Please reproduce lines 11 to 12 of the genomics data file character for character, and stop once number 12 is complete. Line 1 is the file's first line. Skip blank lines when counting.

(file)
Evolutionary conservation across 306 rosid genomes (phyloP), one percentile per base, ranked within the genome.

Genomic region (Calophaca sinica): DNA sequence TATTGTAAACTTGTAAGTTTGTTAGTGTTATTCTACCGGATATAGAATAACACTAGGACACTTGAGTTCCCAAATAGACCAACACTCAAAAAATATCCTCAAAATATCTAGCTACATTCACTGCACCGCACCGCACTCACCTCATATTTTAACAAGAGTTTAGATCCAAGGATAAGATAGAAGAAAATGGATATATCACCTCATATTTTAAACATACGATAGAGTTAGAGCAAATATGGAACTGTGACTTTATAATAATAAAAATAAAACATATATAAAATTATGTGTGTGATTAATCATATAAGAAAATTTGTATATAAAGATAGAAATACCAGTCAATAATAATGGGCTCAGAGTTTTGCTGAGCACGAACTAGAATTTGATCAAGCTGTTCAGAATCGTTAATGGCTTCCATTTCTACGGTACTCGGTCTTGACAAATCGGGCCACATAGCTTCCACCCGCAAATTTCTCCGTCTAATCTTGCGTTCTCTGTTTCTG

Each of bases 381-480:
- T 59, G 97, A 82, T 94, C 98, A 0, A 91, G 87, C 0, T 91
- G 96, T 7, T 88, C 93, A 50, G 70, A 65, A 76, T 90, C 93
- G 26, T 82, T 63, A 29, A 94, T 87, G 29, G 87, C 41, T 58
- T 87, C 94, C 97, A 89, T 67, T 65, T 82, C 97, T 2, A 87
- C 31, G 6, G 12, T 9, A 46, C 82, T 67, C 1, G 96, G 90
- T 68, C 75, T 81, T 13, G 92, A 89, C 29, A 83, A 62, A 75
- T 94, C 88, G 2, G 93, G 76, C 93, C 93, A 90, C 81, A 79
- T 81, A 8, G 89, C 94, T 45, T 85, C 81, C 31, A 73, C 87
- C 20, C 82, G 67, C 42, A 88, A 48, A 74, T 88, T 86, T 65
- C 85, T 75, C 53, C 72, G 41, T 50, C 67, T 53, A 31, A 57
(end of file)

- T 81, A 8, G 89, C 94, T 45, T 85, C 81, C 31, A 73, C 87
- C 20, C 82, G 67, C 42, A 88, A 48, A 74, T 88, T 86, T 65